Woman with uncomfortable symptoms lying on couch and wondering how long a UTI can go untreated

How Long Can a UTI Go Untreated?

Medically reviewed on August 11, 2023 by Jillian Foglesong Stabile, MD, FAAFP. To give you technically accurate, evidence-based information, content published on the Everlywell blog is reviewed by credentialed professionals with expertise in medical and bioscience fields.

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UTIs can feel like a nuisance to deal with, especially if you get them often. However, it’s a type of infection that shouldn’t be ignored: while the most common type of UTI is a bladder infection, infections can also take root in the urethra, ureters, and kidneys. This is why you need to understand a bladder infection vs. UTI. Untreated UTIs are more likely to spread to other organs, potentially leading to kidney damage. [1]

If you have a UTI (especially a recurring case), treating the bacterial infection can help reduce the severity of its potential health consequences. To simplify the process, we’ll discuss why addressing UTIs early matters and what to expect from treatment is warranted.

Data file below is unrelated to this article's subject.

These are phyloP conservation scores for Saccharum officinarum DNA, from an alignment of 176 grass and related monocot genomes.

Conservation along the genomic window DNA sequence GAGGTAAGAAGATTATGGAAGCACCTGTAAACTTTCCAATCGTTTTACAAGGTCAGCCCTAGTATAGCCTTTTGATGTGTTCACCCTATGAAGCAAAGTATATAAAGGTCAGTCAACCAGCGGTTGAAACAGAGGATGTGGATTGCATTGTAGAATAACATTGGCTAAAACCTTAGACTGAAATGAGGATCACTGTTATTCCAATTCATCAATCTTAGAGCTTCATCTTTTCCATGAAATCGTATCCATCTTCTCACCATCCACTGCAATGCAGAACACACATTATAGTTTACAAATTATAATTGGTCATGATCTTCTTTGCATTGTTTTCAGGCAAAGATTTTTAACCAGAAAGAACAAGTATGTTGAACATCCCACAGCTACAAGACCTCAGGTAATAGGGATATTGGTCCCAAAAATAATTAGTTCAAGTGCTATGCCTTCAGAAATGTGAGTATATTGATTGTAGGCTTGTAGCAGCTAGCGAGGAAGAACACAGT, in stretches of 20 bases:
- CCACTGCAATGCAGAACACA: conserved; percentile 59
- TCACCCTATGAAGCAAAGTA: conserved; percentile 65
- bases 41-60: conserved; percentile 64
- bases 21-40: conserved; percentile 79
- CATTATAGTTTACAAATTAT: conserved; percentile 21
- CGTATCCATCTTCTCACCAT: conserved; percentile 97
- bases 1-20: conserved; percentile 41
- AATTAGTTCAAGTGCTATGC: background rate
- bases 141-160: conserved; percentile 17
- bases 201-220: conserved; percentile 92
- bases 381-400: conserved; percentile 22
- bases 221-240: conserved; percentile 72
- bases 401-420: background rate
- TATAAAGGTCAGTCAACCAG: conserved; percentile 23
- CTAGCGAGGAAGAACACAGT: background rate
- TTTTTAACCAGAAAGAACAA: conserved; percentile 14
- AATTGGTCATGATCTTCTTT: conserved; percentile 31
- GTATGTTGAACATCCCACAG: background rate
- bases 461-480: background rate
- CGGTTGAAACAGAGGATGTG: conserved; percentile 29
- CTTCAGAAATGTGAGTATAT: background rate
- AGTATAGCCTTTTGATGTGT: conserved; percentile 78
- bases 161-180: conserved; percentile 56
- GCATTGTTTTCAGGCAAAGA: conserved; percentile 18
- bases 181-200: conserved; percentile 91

When Should I Get a UTI Treated?

Because UTIs are common, many people instinctively minimize their potential impact and may put off treatment when they have one.

How long can a UTI go untreated? Technically, there is no firm rule about when to seek treatment for a UTI. That said, seeking UTI treatment online can help prevent further issues from arising and can be sought based on the following factors.

Symptom Severity

In some cases, your immune system will resolve a UTI on its own. But if symptoms persist or worsen, it’s a sign to reach out to a healthcare provider.

Symptoms of a UTI may include [2]:

  • Feeling the need to urinate often
  • Not feeling “empty” after urination
  • Burning or pain while urinating
  • Blood in the urine (hematuria)
  • A feeling of pressure around the pelvic area or abdomen

Wondering how to relieve UTI pain? Most UTI symptoms are mild. If you have a UTI accompanied by symptoms like back pain and fever, it is very important to get treatment.3 These symptoms could be an indication of a kidney infection, which must be managed by a healthcare provider. [3]